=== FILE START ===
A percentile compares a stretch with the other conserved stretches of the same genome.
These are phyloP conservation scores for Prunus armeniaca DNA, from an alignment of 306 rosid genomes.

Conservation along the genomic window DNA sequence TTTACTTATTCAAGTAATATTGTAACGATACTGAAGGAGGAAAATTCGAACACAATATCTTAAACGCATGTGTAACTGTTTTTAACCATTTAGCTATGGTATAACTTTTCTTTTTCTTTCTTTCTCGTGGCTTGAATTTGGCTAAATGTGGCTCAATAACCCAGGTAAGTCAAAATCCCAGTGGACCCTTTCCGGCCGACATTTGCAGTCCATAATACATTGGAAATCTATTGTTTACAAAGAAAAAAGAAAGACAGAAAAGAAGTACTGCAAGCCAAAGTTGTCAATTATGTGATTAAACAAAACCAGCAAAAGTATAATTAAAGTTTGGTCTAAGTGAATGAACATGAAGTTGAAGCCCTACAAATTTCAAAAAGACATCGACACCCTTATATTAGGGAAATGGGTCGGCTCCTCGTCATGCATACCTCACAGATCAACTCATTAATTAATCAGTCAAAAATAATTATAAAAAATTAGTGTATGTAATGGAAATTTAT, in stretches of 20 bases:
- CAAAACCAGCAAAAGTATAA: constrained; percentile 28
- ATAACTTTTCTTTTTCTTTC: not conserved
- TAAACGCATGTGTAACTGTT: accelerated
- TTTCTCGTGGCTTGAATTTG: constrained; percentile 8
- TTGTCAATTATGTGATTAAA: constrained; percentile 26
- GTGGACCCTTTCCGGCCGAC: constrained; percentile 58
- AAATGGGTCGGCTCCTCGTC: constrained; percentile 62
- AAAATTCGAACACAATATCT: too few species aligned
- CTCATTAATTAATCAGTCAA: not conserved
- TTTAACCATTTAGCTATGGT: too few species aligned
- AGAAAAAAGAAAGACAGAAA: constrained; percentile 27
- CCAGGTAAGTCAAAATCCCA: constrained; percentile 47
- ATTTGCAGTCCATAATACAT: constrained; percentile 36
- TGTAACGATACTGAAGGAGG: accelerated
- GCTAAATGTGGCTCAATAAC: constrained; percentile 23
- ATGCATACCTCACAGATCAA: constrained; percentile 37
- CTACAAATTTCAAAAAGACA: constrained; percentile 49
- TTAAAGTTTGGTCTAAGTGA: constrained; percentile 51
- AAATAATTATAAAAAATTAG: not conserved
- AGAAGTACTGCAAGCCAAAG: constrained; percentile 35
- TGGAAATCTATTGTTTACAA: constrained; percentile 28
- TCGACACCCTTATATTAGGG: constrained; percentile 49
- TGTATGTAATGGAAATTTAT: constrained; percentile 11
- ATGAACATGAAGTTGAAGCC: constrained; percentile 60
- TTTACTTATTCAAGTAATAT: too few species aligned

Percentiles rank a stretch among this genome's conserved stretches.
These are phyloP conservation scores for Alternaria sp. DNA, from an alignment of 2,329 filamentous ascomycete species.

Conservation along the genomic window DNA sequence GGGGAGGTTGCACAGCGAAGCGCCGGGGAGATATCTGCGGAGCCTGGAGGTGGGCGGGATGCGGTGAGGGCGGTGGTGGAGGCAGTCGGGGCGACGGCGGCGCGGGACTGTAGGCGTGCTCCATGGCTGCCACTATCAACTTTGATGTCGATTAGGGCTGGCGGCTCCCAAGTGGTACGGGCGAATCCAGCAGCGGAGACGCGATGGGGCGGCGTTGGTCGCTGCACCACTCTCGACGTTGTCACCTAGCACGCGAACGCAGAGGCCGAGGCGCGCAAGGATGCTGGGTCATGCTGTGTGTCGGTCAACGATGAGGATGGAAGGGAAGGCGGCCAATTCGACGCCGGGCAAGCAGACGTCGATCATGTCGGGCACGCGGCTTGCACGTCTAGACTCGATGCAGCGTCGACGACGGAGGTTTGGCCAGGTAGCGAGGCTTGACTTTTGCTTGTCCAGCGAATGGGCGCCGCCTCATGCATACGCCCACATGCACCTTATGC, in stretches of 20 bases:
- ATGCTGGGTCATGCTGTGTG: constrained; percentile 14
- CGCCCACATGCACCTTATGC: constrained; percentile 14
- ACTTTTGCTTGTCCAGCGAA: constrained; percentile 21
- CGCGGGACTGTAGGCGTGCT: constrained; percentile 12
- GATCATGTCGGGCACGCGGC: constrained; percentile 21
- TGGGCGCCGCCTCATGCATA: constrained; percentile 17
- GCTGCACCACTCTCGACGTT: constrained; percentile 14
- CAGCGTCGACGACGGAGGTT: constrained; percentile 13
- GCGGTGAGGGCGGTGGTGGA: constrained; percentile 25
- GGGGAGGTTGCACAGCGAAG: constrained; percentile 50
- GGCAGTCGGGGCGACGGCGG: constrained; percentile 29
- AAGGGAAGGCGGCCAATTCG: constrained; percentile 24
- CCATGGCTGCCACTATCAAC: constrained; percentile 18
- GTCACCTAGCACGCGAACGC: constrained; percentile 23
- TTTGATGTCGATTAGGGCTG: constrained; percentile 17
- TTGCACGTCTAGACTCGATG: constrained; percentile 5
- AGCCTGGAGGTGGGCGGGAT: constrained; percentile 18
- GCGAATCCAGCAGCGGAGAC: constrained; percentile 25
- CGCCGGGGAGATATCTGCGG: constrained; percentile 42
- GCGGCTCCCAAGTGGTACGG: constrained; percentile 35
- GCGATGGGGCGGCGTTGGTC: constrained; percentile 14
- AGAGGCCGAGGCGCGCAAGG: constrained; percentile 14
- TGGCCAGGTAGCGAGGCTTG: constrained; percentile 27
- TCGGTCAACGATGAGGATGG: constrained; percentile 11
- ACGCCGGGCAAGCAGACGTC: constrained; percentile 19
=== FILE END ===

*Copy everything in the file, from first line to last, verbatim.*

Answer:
A percentile compares a stretch with the other conserved stretches of the same genome.
These are phyloP conservation scores for Prunus armeniaca DNA, from an alignment of 306 rosid genomes.

Conservation along the genomic window DNA sequence TTTACTTATTCAAGTAATATTGTAACGATACTGAAGGAGGAAAATTCGAACACAATATCTTAAACGCATGTGTAACTGTTTTTAACCATTTAGCTATGGTATAACTTTTCTTTTTCTTTCTTTCTCGTGGCTTGAATTTGGCTAAATGTGGCTCAATAACCCAGGTAAGTCAAAATCCCAGTGGACCCTTTCCGGCCGACATTTGCAGTCCATAATACATTGGAAATCTATTGTTTACAAAGAAAAAAGAAAGACAGAAAAGAAGTACTGCAAGCCAAAGTTGTCAATTATGTGATTAAACAAAACCAGCAAAAGTATAATTAAAGTTTGGTCTAAGTGAATGAACATGAAGTTGAAGCCCTACAAATTTCAAAAAGACATCGACACCCTTATATTAGGGAAATGGGTCGGCTCCTCGTCATGCATACCTCACAGATCAACTCATTAATTAATCAGTCAAAAATAATTATAAAAAATTAGTGTATGTAATGGAAATTTAT, in stretches of 20 bases:
- CAAAACCAGCAAAAGTATAA: constrained; percentile 28
- ATAACTTTTCTTTTTCTTTC: not conserved
- TAAACGCATGTGTAACTGTT: accelerated
- TTTCTCGTGGCTTGAATTTG: constrained; percentile 8
- TTGTCAATTATGTGATTAAA: constrained; percentile 26
- GTGGACCCTTTCCGGCCGAC: constrained; percentile 58
- AAATGGGTCGGCTCCTCGTC: constrained; percentile 62
- AAAATTCGAACACAATATCT: too few species aligned
- CTCATTAATTAATCAGTCAA: not conserved
- TTTAACCATTTAGCTATGGT: too few species aligned
- AGAAAAAAGAAAGACAGAAA: constrained; percentile 27
- CCAGGTAAGTCAAAATCCCA: constrained; percentile 47
- ATTTGCAGTCCATAATACAT: constrained; percentile 36
- TGTAACGATACTGAAGGAGG: accelerated
- GCTAAATGTGGCTCAATAAC: constrained; percentile 23
- ATGCATACCTCACAGATCAA: constrained; percentile 37
- CTACAAATTTCAAAAAGACA: constrained; percentile 49
- TTAAAGTTTGGTCTAAGTGA: constrained; percentile 51
- AAATAATTATAAAAAATTAG: not conserved
- AGAAGTACTGCAAGCCAAAG: constrained; percentile 35
- TGGAAATCTATTGTTTACAA: constrained; percentile 28
- TCGACACCCTTATATTAGGG: constrained; percentile 49
- TGTATGTAATGGAAATTTAT: constrained; percentile 11
- ATGAACATGAAGTTGAAGCC: constrained; percentile 60
- TTTACTTATTCAAGTAATAT: too few species aligned

Percentiles rank a stretch among this genome's conserved stretches.
These are phyloP conservation scores for Alternaria sp. DNA, from an alignment of 2,329 filamentous ascomycete species.

Conservation along the genomic window DNA sequence GGGGAGGTTGCACAGCGAAGCGCCGGGGAGATATCTGCGGAGCCTGGAGGTGGGCGGGATGCGGTGAGGGCGGTGGTGGAGGCAGTCGGGGCGACGGCGGCGCGGGACTGTAGGCGTGCTCCATGGCTGCCACTATCAACTTTGATGTCGATTAGGGCTGGCGGCTCCCAAGTGGTACGGGCGAATCCAGCAGCGGAGACGCGATGGGGCGGCGTTGGTCGCTGCACCACTCTCGACGTTGTCACCTAGCACGCGAACGCAGAGGCCGAGGCGCGCAAGGATGCTGGGTCATGCTGTGTGTCGGTCAACGATGAGGATGGAAGGGAAGGCGGCCAATTCGACGCCGGGCAAGCAGACGTCGATCATGTCGGGCACGCGGCTTGCACGTCTAGACTCGATGCAGCGTCGACGACGGAGGTTTGGCCAGGTAGCGAGGCTTGACTTTTGCTTGTCCAGCGAATGGGCGCCGCCTCATGCATACGCCCACATGCACCTTATGC, in stretches of 20 bases:
- ATGCTGGGTCATGCTGTGTG: constrained; percentile 14
- CGCCCACATGCACCTTATGC: constrained; percentile 14
- ACTTTTGCTTGTCCAGCGAA: constrained; percentile 21
- CGCGGGACTGTAGGCGTGCT: constrained; percentile 12
- GATCATGTCGGGCACGCGGC: constrained; percentile 21
- TGGGCGCCGCCTCATGCATA: constrained; percentile 17
- GCTGCACCACTCTCGACGTT: constrained; percentile 14
- CAGCGTCGACGACGGAGGTT: constrained; percentile 13
- GCGGTGAGGGCGGTGGTGGA: constrained; percentile 25
- GGGGAGGTTGCACAGCGAAG: constrained; percentile 50
- GGCAGTCGGGGCGACGGCGG: constrained; percentile 29
- AAGGGAAGGCGGCCAATTCG: constrained; percentile 24
- CCATGGCTGCCACTATCAAC: constrained; percentile 18
- GTCACCTAGCACGCGAACGC: constrained; percentile 23
- TTTGATGTCGATTAGGGCTG: constrained; percentile 17
- TTGCACGTCTAGACTCGATG: constrained; percentile 5
- AGCCTGGAGGTGGGCGGGAT: constrained; percentile 18
- GCGAATCCAGCAGCGGAGAC: constrained; percentile 25
- CGCCGGGGAGATATCTGCGG: constrained; percentile 42
- GCGGCTCCCAAGTGGTACGG: constrained; percentile 35
- GCGATGGGGCGGCGTTGGTC: constrained; percentile 14
- AGAGGCCGAGGCGCGCAAGG: constrained; percentile 14
- TGGCCAGGTAGCGAGGCTTG: constrained; percentile 27
- TCGGTCAACGATGAGGATGG: constrained; percentile 11
- ACGCCGGGCAAGCAGACGTC: constrained; percentile 19